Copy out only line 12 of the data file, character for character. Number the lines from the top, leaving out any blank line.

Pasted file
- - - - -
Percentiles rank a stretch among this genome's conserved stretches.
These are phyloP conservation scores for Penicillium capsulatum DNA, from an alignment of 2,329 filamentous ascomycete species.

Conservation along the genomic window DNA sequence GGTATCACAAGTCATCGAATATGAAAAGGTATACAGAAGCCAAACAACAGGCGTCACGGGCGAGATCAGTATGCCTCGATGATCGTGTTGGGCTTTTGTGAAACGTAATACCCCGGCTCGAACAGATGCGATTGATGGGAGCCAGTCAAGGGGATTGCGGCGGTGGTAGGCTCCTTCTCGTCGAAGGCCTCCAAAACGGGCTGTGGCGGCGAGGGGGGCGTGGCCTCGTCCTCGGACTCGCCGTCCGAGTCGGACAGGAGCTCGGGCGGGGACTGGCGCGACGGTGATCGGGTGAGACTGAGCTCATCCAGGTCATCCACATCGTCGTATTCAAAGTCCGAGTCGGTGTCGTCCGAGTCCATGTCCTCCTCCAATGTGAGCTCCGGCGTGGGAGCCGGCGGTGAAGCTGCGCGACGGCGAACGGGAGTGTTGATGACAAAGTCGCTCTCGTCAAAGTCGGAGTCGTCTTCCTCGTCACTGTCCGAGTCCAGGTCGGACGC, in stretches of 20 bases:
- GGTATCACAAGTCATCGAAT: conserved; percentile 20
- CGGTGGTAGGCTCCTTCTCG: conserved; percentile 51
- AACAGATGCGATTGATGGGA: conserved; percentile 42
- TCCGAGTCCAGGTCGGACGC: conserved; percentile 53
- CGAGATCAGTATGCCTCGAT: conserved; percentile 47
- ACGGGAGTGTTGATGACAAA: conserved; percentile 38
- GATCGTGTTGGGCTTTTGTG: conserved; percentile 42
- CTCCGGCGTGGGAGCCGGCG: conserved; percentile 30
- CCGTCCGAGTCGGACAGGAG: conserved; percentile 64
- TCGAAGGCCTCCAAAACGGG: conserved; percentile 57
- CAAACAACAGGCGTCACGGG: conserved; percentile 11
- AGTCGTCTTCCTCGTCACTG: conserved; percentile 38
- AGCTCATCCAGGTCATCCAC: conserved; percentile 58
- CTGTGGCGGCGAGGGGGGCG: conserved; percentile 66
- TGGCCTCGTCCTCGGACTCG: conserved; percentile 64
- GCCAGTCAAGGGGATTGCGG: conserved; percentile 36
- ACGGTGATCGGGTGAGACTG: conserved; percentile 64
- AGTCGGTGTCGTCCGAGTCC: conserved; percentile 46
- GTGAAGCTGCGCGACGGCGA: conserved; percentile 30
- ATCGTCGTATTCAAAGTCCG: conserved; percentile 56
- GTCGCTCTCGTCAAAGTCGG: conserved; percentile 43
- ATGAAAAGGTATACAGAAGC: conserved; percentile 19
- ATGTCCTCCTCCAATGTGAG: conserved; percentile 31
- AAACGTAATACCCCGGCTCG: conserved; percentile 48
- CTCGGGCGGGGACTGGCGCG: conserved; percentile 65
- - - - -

- CCGTCCGAGTCGGACAGGAG: conserved; percentile 64